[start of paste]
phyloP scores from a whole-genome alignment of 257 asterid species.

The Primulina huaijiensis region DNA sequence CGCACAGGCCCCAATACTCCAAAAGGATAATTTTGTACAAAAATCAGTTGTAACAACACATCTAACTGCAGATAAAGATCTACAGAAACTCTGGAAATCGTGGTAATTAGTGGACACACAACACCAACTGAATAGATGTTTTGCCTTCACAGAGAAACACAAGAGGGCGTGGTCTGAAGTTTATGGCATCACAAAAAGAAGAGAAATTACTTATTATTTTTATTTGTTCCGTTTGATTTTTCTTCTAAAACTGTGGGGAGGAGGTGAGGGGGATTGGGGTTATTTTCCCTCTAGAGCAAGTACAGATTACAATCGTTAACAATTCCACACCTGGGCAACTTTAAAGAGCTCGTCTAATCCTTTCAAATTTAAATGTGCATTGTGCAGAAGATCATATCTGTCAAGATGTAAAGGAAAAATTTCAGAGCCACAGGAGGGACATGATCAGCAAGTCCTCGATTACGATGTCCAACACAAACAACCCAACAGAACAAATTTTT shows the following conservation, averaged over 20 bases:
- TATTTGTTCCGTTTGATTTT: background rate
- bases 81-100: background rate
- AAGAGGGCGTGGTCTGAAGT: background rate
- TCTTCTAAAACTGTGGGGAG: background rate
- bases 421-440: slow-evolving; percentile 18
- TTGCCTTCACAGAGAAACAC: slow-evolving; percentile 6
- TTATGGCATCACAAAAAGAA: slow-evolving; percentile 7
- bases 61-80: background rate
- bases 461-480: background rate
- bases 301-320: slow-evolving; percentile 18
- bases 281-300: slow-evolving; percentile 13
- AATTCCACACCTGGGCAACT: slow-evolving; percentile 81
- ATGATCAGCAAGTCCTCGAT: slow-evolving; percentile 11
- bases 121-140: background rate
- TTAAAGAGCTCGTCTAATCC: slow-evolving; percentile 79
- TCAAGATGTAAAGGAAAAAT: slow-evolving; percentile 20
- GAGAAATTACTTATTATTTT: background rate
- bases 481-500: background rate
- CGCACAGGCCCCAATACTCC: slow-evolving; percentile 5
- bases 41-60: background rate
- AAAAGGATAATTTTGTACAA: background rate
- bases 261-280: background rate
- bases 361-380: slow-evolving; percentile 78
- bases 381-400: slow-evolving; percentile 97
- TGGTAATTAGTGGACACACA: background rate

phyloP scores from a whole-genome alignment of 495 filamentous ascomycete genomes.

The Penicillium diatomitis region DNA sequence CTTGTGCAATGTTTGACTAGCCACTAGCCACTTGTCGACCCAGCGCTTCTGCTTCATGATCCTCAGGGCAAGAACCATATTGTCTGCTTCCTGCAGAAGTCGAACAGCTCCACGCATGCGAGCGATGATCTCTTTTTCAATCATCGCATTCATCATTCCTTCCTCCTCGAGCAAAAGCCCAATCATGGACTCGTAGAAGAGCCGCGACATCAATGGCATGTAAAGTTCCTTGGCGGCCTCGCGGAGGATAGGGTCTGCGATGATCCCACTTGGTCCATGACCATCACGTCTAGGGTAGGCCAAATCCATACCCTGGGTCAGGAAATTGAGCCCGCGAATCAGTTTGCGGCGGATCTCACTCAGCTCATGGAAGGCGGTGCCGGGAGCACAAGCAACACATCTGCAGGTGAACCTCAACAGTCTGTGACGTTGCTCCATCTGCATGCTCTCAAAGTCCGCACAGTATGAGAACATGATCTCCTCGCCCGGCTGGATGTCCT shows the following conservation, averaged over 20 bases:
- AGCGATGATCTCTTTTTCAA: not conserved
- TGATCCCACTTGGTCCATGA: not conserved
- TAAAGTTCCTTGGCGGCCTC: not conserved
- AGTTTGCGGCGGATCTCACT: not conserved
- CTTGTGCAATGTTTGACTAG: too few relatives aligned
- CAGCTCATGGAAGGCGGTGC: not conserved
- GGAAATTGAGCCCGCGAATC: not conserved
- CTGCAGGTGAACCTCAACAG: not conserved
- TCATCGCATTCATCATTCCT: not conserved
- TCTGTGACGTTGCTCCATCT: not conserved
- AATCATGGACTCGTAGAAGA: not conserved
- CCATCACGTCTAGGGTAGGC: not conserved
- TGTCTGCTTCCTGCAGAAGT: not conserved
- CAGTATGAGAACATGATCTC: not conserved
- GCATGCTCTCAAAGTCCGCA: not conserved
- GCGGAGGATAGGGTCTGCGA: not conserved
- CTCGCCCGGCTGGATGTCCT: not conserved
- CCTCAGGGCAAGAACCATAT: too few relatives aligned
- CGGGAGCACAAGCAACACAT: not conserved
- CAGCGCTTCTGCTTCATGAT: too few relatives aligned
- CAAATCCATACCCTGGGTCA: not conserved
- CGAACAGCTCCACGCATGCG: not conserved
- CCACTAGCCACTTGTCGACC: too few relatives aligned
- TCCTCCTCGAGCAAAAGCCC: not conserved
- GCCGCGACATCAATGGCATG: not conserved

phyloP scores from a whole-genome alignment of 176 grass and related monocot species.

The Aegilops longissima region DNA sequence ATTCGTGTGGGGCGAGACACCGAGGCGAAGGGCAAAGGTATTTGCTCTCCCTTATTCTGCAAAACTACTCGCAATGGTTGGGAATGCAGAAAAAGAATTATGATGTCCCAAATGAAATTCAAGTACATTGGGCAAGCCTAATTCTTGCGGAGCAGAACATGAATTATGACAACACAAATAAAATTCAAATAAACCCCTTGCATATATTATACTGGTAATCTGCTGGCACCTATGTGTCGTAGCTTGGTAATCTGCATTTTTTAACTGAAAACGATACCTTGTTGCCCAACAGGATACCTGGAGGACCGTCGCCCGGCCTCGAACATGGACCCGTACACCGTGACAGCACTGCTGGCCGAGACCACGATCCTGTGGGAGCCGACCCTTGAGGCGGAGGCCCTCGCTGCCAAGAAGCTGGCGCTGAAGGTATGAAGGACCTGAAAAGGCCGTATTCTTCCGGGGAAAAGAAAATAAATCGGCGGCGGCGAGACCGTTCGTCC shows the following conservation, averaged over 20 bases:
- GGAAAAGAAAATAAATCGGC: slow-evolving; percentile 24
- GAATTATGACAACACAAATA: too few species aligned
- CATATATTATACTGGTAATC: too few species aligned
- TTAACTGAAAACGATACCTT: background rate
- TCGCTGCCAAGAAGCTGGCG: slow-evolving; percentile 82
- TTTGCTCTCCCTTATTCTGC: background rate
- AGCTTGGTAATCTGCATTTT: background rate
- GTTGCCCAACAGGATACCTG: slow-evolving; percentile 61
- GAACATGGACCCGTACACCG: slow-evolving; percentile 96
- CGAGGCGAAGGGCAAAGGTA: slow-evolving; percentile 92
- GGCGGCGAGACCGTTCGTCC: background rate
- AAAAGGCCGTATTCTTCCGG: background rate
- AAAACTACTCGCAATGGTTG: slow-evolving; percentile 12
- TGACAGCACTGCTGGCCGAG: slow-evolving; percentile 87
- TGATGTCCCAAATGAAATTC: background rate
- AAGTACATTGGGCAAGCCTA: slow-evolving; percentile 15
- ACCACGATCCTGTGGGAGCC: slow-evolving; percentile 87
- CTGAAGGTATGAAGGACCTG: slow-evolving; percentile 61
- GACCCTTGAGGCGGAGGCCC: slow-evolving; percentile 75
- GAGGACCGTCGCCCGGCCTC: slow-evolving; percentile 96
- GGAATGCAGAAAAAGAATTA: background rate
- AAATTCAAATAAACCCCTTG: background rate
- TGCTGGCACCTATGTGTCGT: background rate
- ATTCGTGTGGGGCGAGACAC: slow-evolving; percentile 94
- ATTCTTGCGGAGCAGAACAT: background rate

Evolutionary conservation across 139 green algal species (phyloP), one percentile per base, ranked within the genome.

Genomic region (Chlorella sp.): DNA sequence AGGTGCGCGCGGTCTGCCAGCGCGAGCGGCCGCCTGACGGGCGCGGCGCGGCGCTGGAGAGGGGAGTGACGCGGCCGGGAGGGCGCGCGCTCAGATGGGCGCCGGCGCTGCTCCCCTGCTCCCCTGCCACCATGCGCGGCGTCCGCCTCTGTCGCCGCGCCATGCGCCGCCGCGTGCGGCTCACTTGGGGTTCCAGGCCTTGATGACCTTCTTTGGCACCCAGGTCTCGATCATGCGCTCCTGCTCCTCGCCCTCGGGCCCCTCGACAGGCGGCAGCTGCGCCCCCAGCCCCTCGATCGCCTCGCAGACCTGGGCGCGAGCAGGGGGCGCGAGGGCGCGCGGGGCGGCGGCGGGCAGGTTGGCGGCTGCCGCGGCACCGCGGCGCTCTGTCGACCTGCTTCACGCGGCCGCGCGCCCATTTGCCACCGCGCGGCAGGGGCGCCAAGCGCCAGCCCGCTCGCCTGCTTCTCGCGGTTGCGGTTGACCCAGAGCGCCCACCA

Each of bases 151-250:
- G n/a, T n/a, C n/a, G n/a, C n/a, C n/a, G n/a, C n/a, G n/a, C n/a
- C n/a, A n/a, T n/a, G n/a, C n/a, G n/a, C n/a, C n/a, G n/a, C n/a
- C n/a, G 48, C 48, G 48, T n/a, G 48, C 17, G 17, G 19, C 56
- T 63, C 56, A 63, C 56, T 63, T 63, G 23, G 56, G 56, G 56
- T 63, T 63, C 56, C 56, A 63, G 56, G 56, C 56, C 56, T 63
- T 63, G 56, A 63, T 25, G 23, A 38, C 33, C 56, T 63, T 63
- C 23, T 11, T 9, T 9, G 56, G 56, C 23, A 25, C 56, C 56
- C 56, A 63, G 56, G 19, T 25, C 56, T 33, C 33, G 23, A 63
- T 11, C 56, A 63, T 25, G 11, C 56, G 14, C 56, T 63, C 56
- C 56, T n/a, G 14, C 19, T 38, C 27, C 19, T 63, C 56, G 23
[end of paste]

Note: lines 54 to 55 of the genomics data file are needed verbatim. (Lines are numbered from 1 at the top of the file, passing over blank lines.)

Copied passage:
- GCCGCGACATCAATGGCATG: not conserved

phyloP scores from a whole-genome alignment of 176 grass and related monocot species.